Proposed ordinance sets requirements for owning 'dangerous' dogs - WAFB 9 News Baton Rouge, Louisiana News, Weather, Sports

Proposed ordinance sets requirements for owning 'dangerous' dogs

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Source: Leah Ellsworth/WAFB Source: Leah Ellsworth/WAFB
The requirements include fitting the animal with a large red tag, having a micro-chip placed in the dog and keeping it in a double entry cage at all times when outside. (Source: Leah Ellsworth/WAFB) The requirements include fitting the animal with a large red tag, having a micro-chip placed in the dog and keeping it in a double entry cage at all times when outside. (Source: Leah Ellsworth/WAFB)
A closer look at the dog tag allows people to see what is written on it. (Source: Leah Ellsworth/WAFB) A closer look at the dog tag allows people to see what is written on it. (Source: Leah Ellsworth/WAFB)
The measure was introduced to the Ascension Parish Council and will be up for public discussion. (Source: Leah Ellsworth/WAFB) The measure was introduced to the Ascension Parish Council and will be up for public discussion. (Source: Leah Ellsworth/WAFB)
GONZALES, LA (WAFB) -

The Ascension Parish Council introduced a measure Thursday that will force the owners of dogs labeled "dangerous" to meet requirements before leaving the dog unattended outside.

The ordinance, which uses current Louisiana guidelines for classifying dogs as dangerous, was recommended by the Ascension Parish Animal Control Department.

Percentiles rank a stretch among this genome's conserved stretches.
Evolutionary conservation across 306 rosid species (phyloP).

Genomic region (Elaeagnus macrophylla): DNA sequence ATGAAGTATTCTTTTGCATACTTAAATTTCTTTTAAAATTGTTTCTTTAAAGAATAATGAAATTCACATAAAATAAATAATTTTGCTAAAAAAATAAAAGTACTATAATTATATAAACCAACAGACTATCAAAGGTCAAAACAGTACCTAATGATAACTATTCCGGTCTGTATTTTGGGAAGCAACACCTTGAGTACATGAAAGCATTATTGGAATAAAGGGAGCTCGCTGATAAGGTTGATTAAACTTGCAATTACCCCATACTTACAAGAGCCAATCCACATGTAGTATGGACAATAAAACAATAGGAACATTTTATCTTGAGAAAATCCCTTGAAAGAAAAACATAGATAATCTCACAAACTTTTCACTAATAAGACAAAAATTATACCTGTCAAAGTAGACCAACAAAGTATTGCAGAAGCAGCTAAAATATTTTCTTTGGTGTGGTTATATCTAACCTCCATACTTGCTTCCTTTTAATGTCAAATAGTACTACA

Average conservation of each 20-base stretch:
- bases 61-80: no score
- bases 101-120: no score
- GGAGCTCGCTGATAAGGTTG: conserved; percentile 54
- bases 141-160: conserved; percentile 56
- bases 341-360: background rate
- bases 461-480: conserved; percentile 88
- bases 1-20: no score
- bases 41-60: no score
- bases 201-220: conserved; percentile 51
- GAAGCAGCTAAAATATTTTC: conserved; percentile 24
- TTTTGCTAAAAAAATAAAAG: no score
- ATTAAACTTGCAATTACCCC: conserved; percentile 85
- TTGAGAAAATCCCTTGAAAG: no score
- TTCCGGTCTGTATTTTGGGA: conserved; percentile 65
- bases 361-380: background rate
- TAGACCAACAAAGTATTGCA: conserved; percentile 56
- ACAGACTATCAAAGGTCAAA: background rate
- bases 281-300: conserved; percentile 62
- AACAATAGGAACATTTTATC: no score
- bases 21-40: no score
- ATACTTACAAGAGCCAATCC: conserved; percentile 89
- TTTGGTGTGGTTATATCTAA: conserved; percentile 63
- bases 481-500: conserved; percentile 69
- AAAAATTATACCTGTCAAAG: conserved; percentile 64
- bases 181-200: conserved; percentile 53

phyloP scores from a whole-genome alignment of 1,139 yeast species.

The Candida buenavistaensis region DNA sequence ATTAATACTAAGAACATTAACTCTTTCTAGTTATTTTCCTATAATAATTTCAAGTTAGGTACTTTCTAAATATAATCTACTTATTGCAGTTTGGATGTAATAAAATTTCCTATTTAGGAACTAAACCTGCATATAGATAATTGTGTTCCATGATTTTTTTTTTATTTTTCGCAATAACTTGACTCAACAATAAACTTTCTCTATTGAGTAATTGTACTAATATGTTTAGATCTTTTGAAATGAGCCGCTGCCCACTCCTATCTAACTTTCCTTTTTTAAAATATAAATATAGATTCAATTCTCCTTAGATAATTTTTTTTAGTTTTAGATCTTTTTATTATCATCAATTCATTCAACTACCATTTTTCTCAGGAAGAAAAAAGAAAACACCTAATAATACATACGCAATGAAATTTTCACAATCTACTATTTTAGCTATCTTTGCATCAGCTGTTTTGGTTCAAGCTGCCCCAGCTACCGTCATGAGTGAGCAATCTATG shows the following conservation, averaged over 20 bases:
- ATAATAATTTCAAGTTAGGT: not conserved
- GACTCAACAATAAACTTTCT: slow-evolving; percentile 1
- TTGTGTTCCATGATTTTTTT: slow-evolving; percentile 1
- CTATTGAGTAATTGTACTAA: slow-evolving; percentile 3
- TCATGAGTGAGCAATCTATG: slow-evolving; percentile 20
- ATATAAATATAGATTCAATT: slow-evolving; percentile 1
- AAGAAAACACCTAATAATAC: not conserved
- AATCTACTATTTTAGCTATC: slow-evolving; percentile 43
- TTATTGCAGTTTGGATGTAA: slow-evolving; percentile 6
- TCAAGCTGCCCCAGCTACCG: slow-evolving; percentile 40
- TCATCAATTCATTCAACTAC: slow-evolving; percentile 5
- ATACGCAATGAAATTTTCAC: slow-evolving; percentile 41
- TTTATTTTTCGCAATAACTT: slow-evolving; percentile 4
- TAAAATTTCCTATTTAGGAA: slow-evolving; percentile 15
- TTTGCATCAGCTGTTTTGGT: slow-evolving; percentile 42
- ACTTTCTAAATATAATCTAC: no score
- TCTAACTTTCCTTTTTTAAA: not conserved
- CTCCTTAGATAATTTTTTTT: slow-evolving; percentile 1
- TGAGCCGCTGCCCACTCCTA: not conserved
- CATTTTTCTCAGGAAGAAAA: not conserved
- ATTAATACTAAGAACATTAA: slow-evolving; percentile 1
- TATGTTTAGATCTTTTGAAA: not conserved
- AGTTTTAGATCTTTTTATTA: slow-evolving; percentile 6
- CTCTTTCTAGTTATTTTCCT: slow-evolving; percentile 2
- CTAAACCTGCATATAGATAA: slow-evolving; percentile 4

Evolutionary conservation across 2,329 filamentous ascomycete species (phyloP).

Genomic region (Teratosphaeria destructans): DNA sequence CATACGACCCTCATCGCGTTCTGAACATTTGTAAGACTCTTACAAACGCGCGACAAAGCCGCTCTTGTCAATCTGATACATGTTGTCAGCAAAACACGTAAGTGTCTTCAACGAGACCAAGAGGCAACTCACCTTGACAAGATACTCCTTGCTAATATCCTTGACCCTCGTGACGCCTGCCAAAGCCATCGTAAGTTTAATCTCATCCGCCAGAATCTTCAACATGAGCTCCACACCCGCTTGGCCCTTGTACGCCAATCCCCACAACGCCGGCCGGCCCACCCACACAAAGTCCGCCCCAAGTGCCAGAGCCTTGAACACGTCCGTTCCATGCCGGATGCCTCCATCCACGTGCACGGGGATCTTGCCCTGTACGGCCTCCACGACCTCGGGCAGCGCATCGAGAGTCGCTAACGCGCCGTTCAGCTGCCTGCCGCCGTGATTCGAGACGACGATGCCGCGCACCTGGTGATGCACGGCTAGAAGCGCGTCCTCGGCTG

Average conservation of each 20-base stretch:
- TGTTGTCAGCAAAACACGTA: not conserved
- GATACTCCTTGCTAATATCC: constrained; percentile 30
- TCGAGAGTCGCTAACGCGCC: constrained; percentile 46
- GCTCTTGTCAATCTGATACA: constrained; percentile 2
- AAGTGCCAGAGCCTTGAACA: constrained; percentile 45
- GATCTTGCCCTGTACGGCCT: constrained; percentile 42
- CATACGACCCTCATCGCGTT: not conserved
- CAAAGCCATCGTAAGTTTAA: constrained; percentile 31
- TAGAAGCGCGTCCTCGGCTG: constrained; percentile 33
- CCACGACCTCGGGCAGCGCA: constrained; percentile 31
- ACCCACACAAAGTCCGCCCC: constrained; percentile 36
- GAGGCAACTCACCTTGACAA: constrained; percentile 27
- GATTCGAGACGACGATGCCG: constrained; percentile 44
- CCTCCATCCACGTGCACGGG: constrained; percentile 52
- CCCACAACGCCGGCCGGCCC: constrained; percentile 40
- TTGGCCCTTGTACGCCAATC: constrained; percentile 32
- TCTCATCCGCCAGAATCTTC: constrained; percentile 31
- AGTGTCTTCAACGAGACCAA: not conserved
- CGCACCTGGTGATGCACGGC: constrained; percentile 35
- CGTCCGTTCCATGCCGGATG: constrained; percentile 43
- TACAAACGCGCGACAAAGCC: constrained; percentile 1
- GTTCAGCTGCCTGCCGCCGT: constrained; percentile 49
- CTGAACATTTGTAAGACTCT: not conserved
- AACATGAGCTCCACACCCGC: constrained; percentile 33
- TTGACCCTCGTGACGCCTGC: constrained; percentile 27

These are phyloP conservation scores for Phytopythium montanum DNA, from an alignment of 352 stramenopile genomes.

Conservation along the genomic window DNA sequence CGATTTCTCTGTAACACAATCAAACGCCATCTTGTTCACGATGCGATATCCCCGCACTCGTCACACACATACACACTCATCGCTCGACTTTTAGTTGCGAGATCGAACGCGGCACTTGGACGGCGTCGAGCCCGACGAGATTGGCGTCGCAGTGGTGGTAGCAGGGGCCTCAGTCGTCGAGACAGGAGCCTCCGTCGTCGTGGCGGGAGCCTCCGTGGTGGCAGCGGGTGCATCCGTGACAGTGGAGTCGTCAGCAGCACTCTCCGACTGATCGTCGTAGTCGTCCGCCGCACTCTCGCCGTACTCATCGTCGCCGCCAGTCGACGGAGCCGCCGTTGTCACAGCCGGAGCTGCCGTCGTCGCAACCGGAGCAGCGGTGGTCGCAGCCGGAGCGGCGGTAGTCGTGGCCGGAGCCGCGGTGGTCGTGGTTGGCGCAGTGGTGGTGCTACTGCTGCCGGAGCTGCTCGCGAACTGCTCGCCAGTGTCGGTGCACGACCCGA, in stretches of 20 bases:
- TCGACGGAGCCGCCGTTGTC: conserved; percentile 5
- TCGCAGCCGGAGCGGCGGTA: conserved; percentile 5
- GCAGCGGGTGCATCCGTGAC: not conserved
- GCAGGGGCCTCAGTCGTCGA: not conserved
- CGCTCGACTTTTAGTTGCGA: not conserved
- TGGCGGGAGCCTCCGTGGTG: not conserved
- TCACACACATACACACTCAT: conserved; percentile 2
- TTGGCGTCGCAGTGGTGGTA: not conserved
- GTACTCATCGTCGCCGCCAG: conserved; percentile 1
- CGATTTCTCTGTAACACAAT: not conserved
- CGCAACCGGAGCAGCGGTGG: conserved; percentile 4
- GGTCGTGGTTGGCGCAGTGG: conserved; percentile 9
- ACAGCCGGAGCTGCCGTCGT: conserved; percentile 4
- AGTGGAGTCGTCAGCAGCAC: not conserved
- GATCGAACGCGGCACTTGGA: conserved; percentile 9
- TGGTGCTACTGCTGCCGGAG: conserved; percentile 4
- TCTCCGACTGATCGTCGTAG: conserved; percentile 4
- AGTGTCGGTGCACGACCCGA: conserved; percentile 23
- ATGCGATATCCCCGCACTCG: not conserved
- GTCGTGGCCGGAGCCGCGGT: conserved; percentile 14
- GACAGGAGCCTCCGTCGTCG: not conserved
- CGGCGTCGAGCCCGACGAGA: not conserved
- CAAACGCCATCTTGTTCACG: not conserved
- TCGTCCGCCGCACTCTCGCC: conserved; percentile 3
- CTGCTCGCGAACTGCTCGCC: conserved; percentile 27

"We want the owner to be completely responsible for the safety of the public," said Michael Leblanc, director of Animal Control.

Leblanc said requirements include fitting the animal with a large red tag, having a micro-chip placed in the dog and keeping it in a double entry cage at all times when outside.

"Over half the dog bites we start off with are perpetrated on children, so we have to, as adults, take the responsibility to protect these children," Leblanc added.

The ordinance affects the owners of dogs that have either bit or caused bodily harm to people off the owner's property two or more times in a 36-month span.

"It is just a tool to give to the judges, something other than a dog already been deemed vicious to go in somebody's back yard. It gives them the right to put them in a proper cage," said Councilman Kent Schexnaydre.

Leblanc said the parish typically deals with between 30 and 40 bite cases a year and added the ordinance would do more to make sure those numbers drop moving forward.

"The owner could just have the dog at home and that's it and it's really not safe for the people that live nearby, so once it affects you, you really want to be involved in trying to get things in order," Leblanc explained.

The measure will be up for public discussion and possible vote at the next parish council meeting, which is scheduled for September 4.

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